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Politics

Thailand to 'fully reopen in 120 days,' prime minister promises

Prayuth claims sufficient vaccines in pipeline but country must 'live with some risk'

Thai Prime Minister Prayuth Chan-ocha tells the kingdom that "we cannot wait for a time when everyone is fully vaccinated with two shots."   © Reuters

BANGKOK -- Prime Minister Prayuth Chan-ocha announced Thailand will "fully reopen within 120 days" during a televised address on Wednesday evening.

Prayuth said the unilateral decision had been taken on the basis of "signed reservation and supply contracts for 105.5 million [COVID-19 vaccine] doses to be delivered this year ... putting us ahead of our target for vaccine supplies."

The vaccines, he said, will be administered at the rate of 10 million doses per month from July and supplied by Pfizer, Johnson & Johnson and Moderna, as well as Astra-Zeneca, Sinovac and Sinopharm.

Only limited supplies of the Oxford-AstraZeneca and two Chinese vaccines have been available in Thailand.

The Oxford-AstraZeneca vaccine is being produced in Thailand by Siam Bioscience, a biopharmaceutical company wholly owned by King Maha Vajiralongkorn. It has no previous experience of vaccine production.

The Thai-made vaccine debuted earlier this month, but there have been concerns about supplies after mass inoculations scheduled in Bangkok were pushed back indefinitely. There have also been reports of delayed shipments of the vaccine to Taiwan, the Philippines and Malaysia.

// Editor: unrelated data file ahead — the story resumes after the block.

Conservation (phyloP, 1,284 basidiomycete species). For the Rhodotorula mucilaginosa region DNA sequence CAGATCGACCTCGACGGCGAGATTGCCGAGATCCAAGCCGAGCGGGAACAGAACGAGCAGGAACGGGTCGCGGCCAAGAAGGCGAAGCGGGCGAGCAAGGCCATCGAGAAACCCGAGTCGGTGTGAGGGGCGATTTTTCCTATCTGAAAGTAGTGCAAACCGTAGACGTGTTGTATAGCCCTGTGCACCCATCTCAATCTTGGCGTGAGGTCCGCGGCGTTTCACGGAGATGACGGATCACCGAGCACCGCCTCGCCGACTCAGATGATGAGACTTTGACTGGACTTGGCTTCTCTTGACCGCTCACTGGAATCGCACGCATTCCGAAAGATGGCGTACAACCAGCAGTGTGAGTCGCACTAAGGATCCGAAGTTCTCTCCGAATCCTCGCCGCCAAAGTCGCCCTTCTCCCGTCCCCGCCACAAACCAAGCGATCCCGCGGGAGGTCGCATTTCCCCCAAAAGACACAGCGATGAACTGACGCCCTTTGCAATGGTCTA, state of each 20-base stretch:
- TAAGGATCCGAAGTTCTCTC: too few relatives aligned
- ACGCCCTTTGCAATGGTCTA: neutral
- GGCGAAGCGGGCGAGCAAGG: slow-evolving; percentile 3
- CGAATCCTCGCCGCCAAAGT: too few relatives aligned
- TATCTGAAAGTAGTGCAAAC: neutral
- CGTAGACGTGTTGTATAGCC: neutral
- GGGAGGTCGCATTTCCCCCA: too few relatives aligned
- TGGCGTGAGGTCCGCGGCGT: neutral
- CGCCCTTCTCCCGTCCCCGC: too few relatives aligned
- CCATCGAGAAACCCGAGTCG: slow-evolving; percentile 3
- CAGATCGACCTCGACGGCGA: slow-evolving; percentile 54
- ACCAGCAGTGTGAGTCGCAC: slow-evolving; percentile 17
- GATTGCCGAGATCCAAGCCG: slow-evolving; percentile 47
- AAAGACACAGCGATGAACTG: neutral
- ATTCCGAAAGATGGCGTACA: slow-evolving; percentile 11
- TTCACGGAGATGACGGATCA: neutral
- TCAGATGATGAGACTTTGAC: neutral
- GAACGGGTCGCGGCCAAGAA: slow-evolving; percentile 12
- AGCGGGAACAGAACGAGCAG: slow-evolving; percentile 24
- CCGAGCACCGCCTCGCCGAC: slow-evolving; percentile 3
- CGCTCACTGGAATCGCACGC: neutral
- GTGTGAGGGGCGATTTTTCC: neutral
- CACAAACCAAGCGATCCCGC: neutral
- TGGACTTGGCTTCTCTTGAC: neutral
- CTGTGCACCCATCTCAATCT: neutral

Prayuth said the decision to reopen in October will only be revisited if "a truly serious situation develops or seems likely to develop, and we will look at those situations on a case-by-case basis."

"We cannot wait for a time when everyone is fully vaccinated with two shots to open the country or for when the world is free of the virus," he said. "We must be ready to live with some risk and just try to keep it at a manageable level, and let people go back to being able to earn a living. That is the policy that I have set."

After one of the most successful national programs to keep COVID-19 at bay in 2020, Thailand has been hit by a resurgence of the virus this year, leading to heavy criticism of the government for its failure to order vaccines to ensure a steady rollout.

Last year's control measures shuttered the tourism industry, which in 2019 brought in nearly 40 million visitors and generated almost a fifth of the country's gross domestic product. As many as 7 million people have fallen into unemployment.

Prayuth, a retired general who first seized power in a coup in 2014 when he was army chief but now heads an elected cabinet, has been criticized for his authoritarian approach to politics. As confirmed COVID-19 cases rose, he recently further consolidated power into his hands.

"It has now been just over a month since we returned to a consolidated management of the COVID crisis, which has enabled me to instruct certain actions directly," he said in his address. "This is the way we worked when the COVID-19 pandemic started last year."

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